and couldn't understand what went wrong with their team whenever they played
McKibben High. On the other hand the 'eye' did nothing to improve my marks in
school, and the girls avoided me just like they always did. But I could make
things tough for everybody else and I had to restrain myself from over-using the
power of the 'eye'. I had to be careful, if I wasn't I could have caused traffic
accidents, or people falling downstairs. They could all wind up in the hospital
if I gave them the double blink. It was okay. to look at them, but it was the
quick double blink that did it every time. I was gaining confidence every day,
and for a person as young as I was, it's amazing that I showed the restraint I
But I let myself go the night of our high school prom – with good reason,
however. I was short for my age and although I was a good dancer, none of the
girls wanted to be seen on the floor with a boy a foot shorter than they were so
I raised hell with the band that night. They couldn't get in tune or find the
right music and the dancers fell all over themselves. I singled out Vince
Marconi in particular – he was the class Valentino. By the time the prom was
over Vince was the laughing stock of the entire school. I mean if you've never
seen a guy doing the Lindy with his fly open and being pulled off the dance
floor by the basketball coach you can't really appreciate how sweet it was.
After I finished high school, I drifted into Community College and majored in
business administration. It seemed like it might be a profitable career with the
eye on my side. I wasn't too bright ... dumb actually, and I was tortured by the
mental image of young men my age scaling the corporate ladder. I was sure I
could double blink my way to the top, as they lay in a tangled heap at the
bottom. With a little help from my magic eye how sweet a successful career would
be. It made me wonder why my Grandfather had not gotten any further in life than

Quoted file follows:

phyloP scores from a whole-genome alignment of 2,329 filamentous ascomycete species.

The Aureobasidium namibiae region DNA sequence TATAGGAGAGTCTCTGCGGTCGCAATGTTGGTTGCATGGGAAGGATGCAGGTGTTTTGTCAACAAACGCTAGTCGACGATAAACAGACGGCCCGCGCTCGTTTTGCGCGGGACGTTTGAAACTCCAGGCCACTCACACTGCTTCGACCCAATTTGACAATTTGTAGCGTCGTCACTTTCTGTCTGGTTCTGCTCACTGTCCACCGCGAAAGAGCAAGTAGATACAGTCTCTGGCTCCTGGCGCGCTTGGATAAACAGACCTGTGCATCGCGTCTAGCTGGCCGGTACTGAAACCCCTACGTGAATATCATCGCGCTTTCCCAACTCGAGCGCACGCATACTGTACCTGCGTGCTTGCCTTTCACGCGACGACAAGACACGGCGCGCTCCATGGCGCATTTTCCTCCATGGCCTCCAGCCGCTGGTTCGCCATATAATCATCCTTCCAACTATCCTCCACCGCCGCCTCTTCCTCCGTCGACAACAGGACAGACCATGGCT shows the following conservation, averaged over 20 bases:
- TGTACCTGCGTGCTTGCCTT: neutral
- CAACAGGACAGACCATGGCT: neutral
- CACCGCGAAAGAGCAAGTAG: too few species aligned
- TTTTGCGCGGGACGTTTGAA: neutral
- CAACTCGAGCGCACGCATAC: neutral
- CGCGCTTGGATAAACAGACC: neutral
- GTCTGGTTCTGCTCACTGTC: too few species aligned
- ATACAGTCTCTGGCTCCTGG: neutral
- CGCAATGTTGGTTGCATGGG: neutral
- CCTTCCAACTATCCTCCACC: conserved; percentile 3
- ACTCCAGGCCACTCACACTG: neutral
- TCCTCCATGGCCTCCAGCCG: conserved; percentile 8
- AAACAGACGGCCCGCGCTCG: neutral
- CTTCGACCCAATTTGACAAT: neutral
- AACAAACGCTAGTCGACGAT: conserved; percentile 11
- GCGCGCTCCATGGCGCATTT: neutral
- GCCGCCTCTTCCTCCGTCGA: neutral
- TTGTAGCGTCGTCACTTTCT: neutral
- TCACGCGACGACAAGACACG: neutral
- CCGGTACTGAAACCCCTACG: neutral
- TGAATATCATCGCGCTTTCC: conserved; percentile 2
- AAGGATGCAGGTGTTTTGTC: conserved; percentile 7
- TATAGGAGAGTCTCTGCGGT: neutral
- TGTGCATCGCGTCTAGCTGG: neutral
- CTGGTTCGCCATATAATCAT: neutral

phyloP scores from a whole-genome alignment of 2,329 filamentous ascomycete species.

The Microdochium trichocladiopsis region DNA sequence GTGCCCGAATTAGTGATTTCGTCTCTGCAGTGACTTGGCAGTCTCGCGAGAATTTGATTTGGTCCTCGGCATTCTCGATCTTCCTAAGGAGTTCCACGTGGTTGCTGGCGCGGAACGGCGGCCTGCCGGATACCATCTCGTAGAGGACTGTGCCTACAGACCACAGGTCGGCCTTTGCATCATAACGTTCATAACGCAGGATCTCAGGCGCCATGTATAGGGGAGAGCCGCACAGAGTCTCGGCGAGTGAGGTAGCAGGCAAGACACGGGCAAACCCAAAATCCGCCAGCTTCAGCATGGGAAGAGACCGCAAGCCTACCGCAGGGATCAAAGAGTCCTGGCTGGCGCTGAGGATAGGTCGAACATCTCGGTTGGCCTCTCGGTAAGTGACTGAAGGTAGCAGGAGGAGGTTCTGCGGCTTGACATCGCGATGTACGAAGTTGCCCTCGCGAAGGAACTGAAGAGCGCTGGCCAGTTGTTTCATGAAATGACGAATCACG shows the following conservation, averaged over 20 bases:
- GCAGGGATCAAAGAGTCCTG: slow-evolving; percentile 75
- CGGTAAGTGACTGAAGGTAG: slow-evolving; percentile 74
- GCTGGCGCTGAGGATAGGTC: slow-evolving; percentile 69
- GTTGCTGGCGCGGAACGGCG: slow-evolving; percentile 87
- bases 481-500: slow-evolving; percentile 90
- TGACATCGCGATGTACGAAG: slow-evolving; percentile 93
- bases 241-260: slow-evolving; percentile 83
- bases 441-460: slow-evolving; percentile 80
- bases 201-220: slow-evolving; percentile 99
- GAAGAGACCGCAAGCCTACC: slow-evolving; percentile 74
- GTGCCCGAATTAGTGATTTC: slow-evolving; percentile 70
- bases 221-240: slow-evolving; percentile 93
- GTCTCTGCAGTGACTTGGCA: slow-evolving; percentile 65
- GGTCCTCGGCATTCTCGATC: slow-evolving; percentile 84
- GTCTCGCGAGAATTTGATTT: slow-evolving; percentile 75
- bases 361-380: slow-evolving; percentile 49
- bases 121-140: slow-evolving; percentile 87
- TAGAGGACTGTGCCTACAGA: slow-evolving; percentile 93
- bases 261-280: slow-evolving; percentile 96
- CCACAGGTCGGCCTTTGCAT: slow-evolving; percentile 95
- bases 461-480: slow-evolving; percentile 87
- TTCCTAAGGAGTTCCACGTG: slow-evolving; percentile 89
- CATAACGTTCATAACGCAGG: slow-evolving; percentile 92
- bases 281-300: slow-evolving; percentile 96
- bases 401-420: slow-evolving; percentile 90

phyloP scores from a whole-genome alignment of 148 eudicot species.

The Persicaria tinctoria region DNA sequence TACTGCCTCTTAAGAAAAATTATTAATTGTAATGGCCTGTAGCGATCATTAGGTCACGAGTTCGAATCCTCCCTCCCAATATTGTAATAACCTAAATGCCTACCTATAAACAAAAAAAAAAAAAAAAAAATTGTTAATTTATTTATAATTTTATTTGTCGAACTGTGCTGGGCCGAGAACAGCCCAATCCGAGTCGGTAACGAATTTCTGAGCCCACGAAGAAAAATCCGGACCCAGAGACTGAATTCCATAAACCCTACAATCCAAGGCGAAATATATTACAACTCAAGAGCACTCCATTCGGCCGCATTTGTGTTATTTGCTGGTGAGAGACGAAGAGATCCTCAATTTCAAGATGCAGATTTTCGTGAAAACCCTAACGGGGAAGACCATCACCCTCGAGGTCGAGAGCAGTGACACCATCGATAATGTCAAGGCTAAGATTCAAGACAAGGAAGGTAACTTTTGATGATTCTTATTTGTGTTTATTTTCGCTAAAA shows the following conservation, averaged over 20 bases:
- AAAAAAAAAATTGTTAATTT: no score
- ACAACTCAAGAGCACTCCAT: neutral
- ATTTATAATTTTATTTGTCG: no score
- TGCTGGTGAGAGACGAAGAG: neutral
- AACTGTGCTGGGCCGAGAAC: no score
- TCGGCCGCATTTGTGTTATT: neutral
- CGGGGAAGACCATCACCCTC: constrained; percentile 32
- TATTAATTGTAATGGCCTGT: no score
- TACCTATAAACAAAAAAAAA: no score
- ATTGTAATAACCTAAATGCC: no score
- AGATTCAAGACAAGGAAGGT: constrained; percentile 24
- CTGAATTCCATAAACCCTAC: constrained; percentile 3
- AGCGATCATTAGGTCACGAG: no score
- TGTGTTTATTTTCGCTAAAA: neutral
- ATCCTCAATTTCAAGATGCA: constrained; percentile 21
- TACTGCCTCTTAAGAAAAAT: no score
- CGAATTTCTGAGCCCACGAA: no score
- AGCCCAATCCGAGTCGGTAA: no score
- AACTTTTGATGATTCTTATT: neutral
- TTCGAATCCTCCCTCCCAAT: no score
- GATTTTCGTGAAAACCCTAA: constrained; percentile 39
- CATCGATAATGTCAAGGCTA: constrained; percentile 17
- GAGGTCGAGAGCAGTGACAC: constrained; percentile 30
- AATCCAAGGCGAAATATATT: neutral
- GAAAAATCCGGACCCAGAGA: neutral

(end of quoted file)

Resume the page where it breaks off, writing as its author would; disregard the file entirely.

he did. Perhaps he had more scruples, or maybe he was smarter and could cut the
mustard without the eye.
As I blundered my way through school it became painfully clear that the 'eye'
alone would not make the difference between success and failure in the business
world. Although I could easily ruin the lives of other, more talented people, it
did nothing more than put me on a level playing field with them. Then, off
they'd go again, their natural abilities intact, leaving me to bring up the
I don't know why it took me as long as it did to catch on. But when I did, I
became, if not the world's richest man, at least a man of considerable means.
I've been able to stay at the best hotels and I never – never – check the prices
on a menu before ordering dinner.
Some might call it gambling, but it is hardly that. There is no element of
chance. It is simply a matter of investing against the odds and seeing to it
that the underdog always comes out on top. It means, of course, that I have to
attend football games, prize fights, tennis matches and horse races in person,
but that is a small price to pay, a price that most losers pay for losing.
After my retirement from the business world, my record has been one of unbroken
success. My limited mental gifts and my distaste for physical effort have been
replaced by the gift of the 'eye' from my maternal grandfather. Almost everyone
is the richer for my gift – the underdog – the IRS and my seventeen cousins.
Now, with old age approaching, my 'eye' by tradition, should be passed on to a
new owner – someone, hopefully, who will use it as wisely as I did. Yet I feel
disinclined to do so. The hereafter is a place I know very little about, and
having an 'eye' up my sleeve might work every bit as well up there, or –
wherever I am fated to go.
©1995 Harry Buschman